Like a frog in slowly warming water, we’ve often failed to notice the immense changes in the way we’ve used the Internet over the years, and just how quickly sites like Facebook and Twitter have worked their way to the center of our lives.
Now that almost all of us (taking ‘all of us’ to mean those of us in the western world with easy access to the Internet) use Facebook on a regular basis, it’s easy to imagine that we always have. It’s easy to forget that there was a time before Facebook, Twitter, Instagram, and similar networks.
As recently as the 2008 US election, though, the landscape was very different. Back when Barack Obama first told us ‘Yes we can’, there were a paltry 100 million users on Facebook. Twitter, at the time a fresh faced startup, only had around 3 million users when Obama faced off against McCain. Both sites were growing quickly, of course, but they had yet to achieve ubiquity.
By 2012, Twitter had grown to 140 million users, and Facebook to an astounding one billion. Instagram and Pinterest burst onto the scene, adding a welcome visual element to social sites, and for the first time through the long, grueling election cycle, the users of social sites weren’t just trendy early adopters, but Savannah housewives, Detroit autoworkers and, not to put too fine a point on it, your grandparents. Today for the first time social media sites such as Facebook have become Main Street, USA, a microcosm of the nation as a whole.
Naturally, then, these sites played an important role in the 2012 election. They presented users the opportunity to tout their political beliefs, share breaking new,s and even (in theory if not, perhaps, in practice) change minds and sway voters towards their way of thinking. They became the town square, the venue for the battle for votes, and the site of countless grass roots movements.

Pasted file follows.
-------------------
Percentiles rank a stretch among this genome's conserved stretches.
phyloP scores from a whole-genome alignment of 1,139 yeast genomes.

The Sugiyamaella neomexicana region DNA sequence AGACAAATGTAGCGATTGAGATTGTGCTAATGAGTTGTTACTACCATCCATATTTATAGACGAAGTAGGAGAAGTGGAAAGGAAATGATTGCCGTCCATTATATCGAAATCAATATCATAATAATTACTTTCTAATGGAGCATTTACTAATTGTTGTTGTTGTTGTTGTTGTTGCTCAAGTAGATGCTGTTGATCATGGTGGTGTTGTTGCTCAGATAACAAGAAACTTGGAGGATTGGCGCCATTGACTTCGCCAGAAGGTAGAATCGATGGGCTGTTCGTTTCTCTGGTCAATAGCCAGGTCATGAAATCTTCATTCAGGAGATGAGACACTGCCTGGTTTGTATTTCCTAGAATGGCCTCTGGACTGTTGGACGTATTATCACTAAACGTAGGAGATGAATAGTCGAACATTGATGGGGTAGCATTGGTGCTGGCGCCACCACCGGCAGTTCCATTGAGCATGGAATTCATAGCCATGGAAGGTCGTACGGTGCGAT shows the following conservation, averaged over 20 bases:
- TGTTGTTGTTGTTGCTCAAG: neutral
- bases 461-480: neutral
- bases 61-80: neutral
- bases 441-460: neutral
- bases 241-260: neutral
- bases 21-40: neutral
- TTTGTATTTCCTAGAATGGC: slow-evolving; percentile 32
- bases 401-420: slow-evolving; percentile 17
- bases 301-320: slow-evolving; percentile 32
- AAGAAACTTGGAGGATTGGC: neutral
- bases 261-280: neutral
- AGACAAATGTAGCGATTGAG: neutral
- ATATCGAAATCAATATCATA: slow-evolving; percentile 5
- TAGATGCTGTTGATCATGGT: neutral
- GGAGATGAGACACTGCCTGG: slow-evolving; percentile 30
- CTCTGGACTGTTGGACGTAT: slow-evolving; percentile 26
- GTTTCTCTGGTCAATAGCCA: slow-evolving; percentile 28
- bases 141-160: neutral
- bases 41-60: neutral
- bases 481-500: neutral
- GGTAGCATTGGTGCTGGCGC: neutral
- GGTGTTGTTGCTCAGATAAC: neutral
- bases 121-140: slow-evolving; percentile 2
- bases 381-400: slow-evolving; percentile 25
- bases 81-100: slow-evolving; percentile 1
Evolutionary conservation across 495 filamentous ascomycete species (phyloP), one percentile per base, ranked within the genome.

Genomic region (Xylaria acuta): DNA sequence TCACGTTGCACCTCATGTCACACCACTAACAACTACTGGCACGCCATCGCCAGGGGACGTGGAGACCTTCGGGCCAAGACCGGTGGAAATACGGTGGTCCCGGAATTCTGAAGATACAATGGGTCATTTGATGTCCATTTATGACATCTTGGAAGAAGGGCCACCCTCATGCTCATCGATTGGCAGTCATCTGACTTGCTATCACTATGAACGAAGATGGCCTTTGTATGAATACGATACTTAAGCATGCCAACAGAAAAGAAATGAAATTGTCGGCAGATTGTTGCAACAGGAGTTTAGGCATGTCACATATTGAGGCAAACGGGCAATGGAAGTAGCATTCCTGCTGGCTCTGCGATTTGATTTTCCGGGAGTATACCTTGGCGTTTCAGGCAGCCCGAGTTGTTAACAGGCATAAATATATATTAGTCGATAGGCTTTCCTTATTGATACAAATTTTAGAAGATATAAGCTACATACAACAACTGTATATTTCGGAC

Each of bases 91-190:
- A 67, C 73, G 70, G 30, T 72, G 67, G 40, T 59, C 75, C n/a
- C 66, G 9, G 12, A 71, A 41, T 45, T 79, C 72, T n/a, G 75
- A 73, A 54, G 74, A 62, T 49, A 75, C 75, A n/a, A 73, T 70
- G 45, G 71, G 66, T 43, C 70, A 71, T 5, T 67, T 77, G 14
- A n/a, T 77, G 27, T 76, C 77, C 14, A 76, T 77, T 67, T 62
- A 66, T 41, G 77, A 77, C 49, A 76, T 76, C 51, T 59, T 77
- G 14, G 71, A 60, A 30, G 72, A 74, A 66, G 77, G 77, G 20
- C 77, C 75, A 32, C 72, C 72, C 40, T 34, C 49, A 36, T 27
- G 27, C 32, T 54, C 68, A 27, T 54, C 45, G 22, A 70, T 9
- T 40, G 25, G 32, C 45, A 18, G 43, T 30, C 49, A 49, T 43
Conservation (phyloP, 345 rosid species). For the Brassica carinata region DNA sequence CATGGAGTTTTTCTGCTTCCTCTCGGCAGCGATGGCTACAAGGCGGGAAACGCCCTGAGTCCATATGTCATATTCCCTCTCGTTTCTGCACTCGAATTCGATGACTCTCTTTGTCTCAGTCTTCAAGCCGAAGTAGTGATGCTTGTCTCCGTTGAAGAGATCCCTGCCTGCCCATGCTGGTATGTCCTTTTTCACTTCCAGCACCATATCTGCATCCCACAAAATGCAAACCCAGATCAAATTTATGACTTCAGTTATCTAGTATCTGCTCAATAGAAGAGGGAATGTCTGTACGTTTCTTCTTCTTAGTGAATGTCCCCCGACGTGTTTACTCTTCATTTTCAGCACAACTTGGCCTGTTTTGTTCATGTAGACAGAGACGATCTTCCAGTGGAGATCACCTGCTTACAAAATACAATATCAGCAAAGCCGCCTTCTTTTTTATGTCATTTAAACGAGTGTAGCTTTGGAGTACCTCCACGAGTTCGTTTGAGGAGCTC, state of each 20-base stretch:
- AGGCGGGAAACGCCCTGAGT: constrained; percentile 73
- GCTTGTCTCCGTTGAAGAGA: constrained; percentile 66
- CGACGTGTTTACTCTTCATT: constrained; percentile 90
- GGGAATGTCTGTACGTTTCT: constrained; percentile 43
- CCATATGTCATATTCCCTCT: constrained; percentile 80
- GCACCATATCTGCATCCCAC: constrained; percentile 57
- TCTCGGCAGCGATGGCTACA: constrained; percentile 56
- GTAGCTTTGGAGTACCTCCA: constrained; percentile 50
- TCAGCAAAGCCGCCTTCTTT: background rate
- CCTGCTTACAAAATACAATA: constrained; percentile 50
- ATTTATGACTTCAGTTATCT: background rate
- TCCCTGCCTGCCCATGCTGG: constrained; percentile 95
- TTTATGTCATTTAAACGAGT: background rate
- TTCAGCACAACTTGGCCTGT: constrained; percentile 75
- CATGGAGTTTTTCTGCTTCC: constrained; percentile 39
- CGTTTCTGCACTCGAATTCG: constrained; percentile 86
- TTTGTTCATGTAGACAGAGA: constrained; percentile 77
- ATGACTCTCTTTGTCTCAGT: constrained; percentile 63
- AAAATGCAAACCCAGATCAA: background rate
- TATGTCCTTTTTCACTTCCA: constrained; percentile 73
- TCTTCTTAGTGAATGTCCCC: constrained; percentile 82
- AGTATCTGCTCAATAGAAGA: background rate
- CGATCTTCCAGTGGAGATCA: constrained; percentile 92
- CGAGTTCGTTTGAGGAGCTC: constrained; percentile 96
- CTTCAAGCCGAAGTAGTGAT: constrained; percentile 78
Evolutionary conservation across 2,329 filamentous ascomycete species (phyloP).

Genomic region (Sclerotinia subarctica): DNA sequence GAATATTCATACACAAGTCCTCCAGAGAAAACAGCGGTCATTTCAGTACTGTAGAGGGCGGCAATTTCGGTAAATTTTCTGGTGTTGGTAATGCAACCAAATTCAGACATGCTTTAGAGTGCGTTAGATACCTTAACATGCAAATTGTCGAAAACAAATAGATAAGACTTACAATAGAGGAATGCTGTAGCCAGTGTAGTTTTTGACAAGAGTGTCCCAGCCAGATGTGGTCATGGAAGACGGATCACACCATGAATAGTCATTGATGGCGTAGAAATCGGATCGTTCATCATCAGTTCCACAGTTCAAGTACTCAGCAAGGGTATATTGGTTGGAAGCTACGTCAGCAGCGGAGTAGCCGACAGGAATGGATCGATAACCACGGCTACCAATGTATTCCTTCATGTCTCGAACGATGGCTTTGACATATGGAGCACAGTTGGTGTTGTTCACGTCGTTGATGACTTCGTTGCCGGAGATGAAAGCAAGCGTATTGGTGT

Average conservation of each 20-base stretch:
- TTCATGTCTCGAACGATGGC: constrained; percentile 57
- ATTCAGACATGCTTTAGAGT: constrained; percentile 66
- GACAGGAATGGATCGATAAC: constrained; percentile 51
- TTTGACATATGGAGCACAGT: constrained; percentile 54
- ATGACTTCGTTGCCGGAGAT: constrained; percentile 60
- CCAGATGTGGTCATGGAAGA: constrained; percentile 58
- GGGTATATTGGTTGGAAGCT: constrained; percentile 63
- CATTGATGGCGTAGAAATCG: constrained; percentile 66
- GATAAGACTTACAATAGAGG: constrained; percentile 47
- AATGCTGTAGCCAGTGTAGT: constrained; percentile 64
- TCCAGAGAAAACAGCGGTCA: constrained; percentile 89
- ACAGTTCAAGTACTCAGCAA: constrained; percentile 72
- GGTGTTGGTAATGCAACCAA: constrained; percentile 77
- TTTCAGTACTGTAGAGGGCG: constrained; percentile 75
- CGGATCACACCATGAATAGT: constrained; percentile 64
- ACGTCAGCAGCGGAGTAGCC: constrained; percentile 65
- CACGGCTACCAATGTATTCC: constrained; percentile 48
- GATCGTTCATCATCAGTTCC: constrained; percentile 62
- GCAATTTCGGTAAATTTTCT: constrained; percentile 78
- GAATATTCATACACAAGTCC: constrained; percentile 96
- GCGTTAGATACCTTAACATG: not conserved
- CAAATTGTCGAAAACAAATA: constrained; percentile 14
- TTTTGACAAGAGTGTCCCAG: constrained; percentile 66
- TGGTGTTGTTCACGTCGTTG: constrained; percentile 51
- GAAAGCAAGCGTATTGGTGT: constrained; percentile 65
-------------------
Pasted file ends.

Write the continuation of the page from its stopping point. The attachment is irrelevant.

The most interesting development during this election was the way in which the electorate shifted their focus from an increasingly fractured and partisan mainstream media to social networks, transforming from consumers of news to providers and sharers. Sites like Facebook and Twitter played host to countless spirited political debates between supporters of Obama and Romney, and perhaps more importantly included the undecided and disinterested.
And this, of course, is the largest point. While avid supporters of President Obama and Governer Romney were never likely to have their minds changed by anyone, the debates playing out on social sites for perhaps the first time drew in politically apathetic users.
Viral tweets, Facebook posts about breaking news and inspirational Instagram photos of proud Americans stepping out of voting booths were forced on those who usually steer clear of the political world. In fact, President Obama’s first public announcement of his re-election became the most re-tweeted and liked posting in history.
In the aftermath of the election we face a very different landscape. From here on in it will be impossible to avoid the world of politics. We can switch off our TVs and flip straight to the sports section of the paper, but if we want to use social networks we’ll have no choice but to engage with the fire and passion burning in the hearts of the politically motivated.
In an era in which voter turnout is lower than ever and elections are won and lost on the motivation of the unmotivated, this can only be a good thing for a strong, healthy democracy. The only question is how much more important social media will be in four more years.